How the iPhone threatens newspapers

Journalists are chronically confused about why people read newspapers. As Clayton Christensen has pointed out, the best way to understand product-market relationships is this: People don't buy products; they hire products to get specific jobs done.

One of the reasons people read newspapers involves the recycling of downtime. If you read a newspaper while eating lunch, you can entertain yourself while feeding yourself. Or perhaps you're using it to avoid people you really don't want to talk with. Or escape the uncomfortable feeling that you're dining alone in a crowded restaurant. Or whatever.

In any case, there's probably a very personal reason involved that is something quite different from "getting the news" and stepping up to your responsibility to be a well-informed citizen. Those are benefits, especially benefits to society, but they may be quite disconnected from the actual decision to pick up the newspaper and read it.

Which brings me to the iPhone. In a contest to serve any of these purposes, which one is going to win?

  1. A newspaper, whether it be the daily Bugle or the weekly Whining Alternative.
  2. Everything on the entire Internet, interactive and in color.

Easy: #2 is going to paste #1.

The point here is not to predict the ultimate victory of the iPhone over all forms of media. The iPhone is at this point a perfect product because it hasn't been sold and nobody has had a chance to discover the limitations and annoyances that inevitably come with real-world products.

The point is simply to illustrate why discussions of old-media business models such as charging for content are pointless. We are awash in a sea of new choices competing for our time and our attention. Some of these new choices are inherently superior solutions for some of the jobs for which print media used to be hired.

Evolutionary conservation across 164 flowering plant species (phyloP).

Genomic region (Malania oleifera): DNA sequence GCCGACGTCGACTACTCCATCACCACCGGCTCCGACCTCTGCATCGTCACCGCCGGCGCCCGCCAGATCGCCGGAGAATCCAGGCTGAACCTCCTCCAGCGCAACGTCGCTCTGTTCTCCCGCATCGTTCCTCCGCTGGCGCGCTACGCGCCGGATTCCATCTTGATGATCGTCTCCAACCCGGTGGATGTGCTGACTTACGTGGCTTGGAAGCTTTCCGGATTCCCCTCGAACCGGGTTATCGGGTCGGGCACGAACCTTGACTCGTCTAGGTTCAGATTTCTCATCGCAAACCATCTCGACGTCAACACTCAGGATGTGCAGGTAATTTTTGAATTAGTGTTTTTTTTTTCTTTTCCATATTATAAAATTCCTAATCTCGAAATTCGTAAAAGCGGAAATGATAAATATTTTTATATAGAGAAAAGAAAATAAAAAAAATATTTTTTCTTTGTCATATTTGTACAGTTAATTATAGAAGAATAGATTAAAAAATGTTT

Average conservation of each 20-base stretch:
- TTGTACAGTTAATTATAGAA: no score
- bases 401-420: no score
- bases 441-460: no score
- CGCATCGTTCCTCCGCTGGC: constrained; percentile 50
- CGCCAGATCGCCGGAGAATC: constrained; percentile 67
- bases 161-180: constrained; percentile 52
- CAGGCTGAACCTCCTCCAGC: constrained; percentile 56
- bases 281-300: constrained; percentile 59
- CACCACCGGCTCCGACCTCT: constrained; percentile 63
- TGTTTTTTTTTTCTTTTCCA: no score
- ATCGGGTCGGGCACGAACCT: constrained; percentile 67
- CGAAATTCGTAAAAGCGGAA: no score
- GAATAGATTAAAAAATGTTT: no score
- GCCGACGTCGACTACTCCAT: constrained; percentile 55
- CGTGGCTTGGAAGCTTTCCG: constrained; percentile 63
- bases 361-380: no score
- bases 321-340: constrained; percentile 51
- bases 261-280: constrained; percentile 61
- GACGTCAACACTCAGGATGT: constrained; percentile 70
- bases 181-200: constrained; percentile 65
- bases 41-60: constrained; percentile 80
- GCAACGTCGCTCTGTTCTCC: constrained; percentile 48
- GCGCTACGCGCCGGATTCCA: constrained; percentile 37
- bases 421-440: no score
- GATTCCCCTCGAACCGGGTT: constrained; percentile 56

Hi Steve: I'm not yet sure that the new cellphones are as big a threat as you fear. Where big companies control and funnel access, where there's a payment mechanism in place, where people are willing to pay for useful stuff, it may be possible that smart newspapers can find a more comfortable and profitable home on the mobile internet than they do on the fixed one. Maybe.

One of the planks of the fixed internet is that everything is more or less readable on any computer in the same way as on any other computer, with a few minor browser quirks. But that's still a long way from true on cellphones, as anyone who has surfed for the past couple of years on a Treo 650 (that's me!) will tell you.

I think it's possible we newspapers have a greater opportunity in learning how to publish effectively for phones and make money, with help from the big companies who control access to them, than we do on the imagination driven, democratic, interactive, lots-of-things-that-we're-not-world-class-at-yet, fixed internet.

John Duncan

I think one of the characteristics of the iPhone is that it changes the control equation by providing usable access to the real Internet. The Safari browser, based on open-source technology, renders standard Web pages quite well, and the phone grabs the nearest open 802.11x broadband connection, so you're not limited to the faux-Internet, limited-content world of today's mobile phones.

Yes indeed.
And, that's exactly what Steve Jobs said in his sit down interview published in the Wall Street Journal this week.

Provocative, too was it not, that the first Web site Jobs browsed to on the iPhone in his keynote presentation was

The Message? You do not need to buy Microsoft's Times Reader to read the New York Times. You can get read it (And all Web sites) just fine on your iPhone.

The iPhone is a game-changer.


whenever i'm eating i don't bring newspapers, i bring my phone. and i'm always looking and surfing on it for diversion. it's like one of my most valuable past times. so true i never buy newspapers because i think it's more for the older generation that likes having something in their hands. i think it ads to trash and waste.